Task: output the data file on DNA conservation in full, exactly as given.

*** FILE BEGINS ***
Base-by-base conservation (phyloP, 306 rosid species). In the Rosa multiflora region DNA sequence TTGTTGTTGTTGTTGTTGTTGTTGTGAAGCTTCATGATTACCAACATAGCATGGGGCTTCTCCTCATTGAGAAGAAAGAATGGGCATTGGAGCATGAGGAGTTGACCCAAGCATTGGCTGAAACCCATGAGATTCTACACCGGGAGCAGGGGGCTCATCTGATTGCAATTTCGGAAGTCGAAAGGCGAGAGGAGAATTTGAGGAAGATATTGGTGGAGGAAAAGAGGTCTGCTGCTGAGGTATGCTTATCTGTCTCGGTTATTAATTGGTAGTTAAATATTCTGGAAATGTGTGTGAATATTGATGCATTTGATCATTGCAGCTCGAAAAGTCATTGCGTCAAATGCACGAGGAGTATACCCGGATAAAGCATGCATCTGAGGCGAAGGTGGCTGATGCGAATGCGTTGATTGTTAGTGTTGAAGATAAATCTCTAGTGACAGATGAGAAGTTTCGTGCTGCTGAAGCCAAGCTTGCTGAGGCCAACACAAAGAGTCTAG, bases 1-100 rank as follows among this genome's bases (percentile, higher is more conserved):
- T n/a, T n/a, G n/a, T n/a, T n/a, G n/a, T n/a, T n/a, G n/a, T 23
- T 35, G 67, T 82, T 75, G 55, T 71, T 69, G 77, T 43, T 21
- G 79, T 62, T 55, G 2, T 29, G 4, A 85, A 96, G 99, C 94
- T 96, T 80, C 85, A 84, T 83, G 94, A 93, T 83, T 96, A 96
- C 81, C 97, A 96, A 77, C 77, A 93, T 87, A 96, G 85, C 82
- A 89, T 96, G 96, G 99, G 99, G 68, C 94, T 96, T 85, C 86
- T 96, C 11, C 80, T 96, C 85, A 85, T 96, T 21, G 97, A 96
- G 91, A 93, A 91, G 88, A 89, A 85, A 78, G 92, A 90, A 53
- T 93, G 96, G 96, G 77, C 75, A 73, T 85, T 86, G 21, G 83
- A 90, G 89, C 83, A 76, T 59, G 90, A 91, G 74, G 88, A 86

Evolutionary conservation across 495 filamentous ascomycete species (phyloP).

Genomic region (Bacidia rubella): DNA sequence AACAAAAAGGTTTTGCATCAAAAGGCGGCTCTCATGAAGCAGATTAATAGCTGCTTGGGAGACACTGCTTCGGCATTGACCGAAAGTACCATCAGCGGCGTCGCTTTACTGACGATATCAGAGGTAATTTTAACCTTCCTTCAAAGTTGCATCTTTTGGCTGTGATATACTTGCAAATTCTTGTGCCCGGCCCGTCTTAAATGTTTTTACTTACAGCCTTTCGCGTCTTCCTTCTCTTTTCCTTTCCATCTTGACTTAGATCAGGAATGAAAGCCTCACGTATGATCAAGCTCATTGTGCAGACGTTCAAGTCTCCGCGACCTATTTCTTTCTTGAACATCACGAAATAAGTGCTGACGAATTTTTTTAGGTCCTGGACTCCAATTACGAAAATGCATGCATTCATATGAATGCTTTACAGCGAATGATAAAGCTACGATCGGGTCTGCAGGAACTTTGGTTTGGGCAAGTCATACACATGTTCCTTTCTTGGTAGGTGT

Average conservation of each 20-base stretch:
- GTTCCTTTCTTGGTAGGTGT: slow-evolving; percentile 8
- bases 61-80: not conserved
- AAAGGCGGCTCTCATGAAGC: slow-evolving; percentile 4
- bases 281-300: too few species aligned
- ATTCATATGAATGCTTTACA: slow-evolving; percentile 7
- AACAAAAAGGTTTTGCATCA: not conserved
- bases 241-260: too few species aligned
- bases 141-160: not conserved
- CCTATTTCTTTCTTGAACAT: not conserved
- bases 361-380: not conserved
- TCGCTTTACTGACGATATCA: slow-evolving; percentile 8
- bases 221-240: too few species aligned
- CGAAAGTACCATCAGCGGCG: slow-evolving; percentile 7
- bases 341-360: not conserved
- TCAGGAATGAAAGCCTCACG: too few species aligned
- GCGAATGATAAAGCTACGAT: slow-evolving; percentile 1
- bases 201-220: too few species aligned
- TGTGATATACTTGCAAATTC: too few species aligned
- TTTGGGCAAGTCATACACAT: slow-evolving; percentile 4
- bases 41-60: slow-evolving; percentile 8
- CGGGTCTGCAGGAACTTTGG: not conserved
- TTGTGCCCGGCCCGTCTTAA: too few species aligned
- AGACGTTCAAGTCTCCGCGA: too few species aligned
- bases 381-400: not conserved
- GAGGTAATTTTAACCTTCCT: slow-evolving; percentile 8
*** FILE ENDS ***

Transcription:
Base-by-base conservation (phyloP, 306 rosid species). In the Rosa multiflora region DNA sequence TTGTTGTTGTTGTTGTTGTTGTTGTGAAGCTTCATGATTACCAACATAGCATGGGGCTTCTCCTCATTGAGAAGAAAGAATGGGCATTGGAGCATGAGGAGTTGACCCAAGCATTGGCTGAAACCCATGAGATTCTACACCGGGAGCAGGGGGCTCATCTGATTGCAATTTCGGAAGTCGAAAGGCGAGAGGAGAATTTGAGGAAGATATTGGTGGAGGAAAAGAGGTCTGCTGCTGAGGTATGCTTATCTGTCTCGGTTATTAATTGGTAGTTAAATATTCTGGAAATGTGTGTGAATATTGATGCATTTGATCATTGCAGCTCGAAAAGTCATTGCGTCAAATGCACGAGGAGTATACCCGGATAAAGCATGCATCTGAGGCGAAGGTGGCTGATGCGAATGCGTTGATTGTTAGTGTTGAAGATAAATCTCTAGTGACAGATGAGAAGTTTCGTGCTGCTGAAGCCAAGCTTGCTGAGGCCAACACAAAGAGTCTAG, bases 1-100 rank as follows among this genome's bases (percentile, higher is more conserved):
- T n/a, T n/a, G n/a, T n/a, T n/a, G n/a, T n/a, T n/a, G n/a, T 23
- T 35, G 67, T 82, T 75, G 55, T 71, T 69, G 77, T 43, T 21
- G 79, T 62, T 55, G 2, T 29, G 4, A 85, A 96, G 99, C 94
- T 96, T 80, C 85, A 84, T 83, G 94, A 93, T 83, T 96, A 96
- C 81, C 97, A 96, A 77, C 77, A 93, T 87, A 96, G 85, C 82
- A 89, T 96, G 96, G 99, G 99, G 68, C 94, T 96, T 85, C 86
- T 96, C 11, C 80, T 96, C 85, A 85, T 96, T 21, G 97, A 96
- G 91, A 93, A 91, G 88, A 89, A 85, A 78, G 92, A 90, A 53
- T 93, G 96, G 96, G 77, C 75, A 73, T 85, T 86, G 21, G 83
- A 90, G 89, C 83, A 76, T 59, G 90, A 91, G 74, G 88, A 86

Evolutionary conservation across 495 filamentous ascomycete species (phyloP).

Genomic region (Bacidia rubella): DNA sequence AACAAAAAGGTTTTGCATCAAAAGGCGGCTCTCATGAAGCAGATTAATAGCTGCTTGGGAGACACTGCTTCGGCATTGACCGAAAGTACCATCAGCGGCGTCGCTTTACTGACGATATCAGAGGTAATTTTAACCTTCCTTCAAAGTTGCATCTTTTGGCTGTGATATACTTGCAAATTCTTGTGCCCGGCCCGTCTTAAATGTTTTTACTTACAGCCTTTCGCGTCTTCCTTCTCTTTTCCTTTCCATCTTGACTTAGATCAGGAATGAAAGCCTCACGTATGATCAAGCTCATTGTGCAGACGTTCAAGTCTCCGCGACCTATTTCTTTCTTGAACATCACGAAATAAGTGCTGACGAATTTTTTTAGGTCCTGGACTCCAATTACGAAAATGCATGCATTCATATGAATGCTTTACAGCGAATGATAAAGCTACGATCGGGTCTGCAGGAACTTTGGTTTGGGCAAGTCATACACATGTTCCTTTCTTGGTAGGTGT

Average conservation of each 20-base stretch:
- GTTCCTTTCTTGGTAGGTGT: slow-evolving; percentile 8
- bases 61-80: not conserved
- AAAGGCGGCTCTCATGAAGC: slow-evolving; percentile 4
- bases 281-300: too few species aligned
- ATTCATATGAATGCTTTACA: slow-evolving; percentile 7
- AACAAAAAGGTTTTGCATCA: not conserved
- bases 241-260: too few species aligned
- bases 141-160: not conserved
- CCTATTTCTTTCTTGAACAT: not conserved
- bases 361-380: not conserved
- TCGCTTTACTGACGATATCA: slow-evolving; percentile 8
- bases 221-240: too few species aligned
- CGAAAGTACCATCAGCGGCG: slow-evolving; percentile 7
- bases 341-360: not conserved
- TCAGGAATGAAAGCCTCACG: too few species aligned
- GCGAATGATAAAGCTACGAT: slow-evolving; percentile 1
- bases 201-220: too few species aligned
- TGTGATATACTTGCAAATTC: too few species aligned
- TTTGGGCAAGTCATACACAT: slow-evolving; percentile 4
- bases 41-60: slow-evolving; percentile 8
- CGGGTCTGCAGGAACTTTGG: not conserved
- TTGTGCCCGGCCCGTCTTAA: too few species aligned
- AGACGTTCAAGTCTCCGCGA: too few species aligned
- bases 381-400: not conserved
- GAGGTAATTTTAACCTTCCT: slow-evolving; percentile 8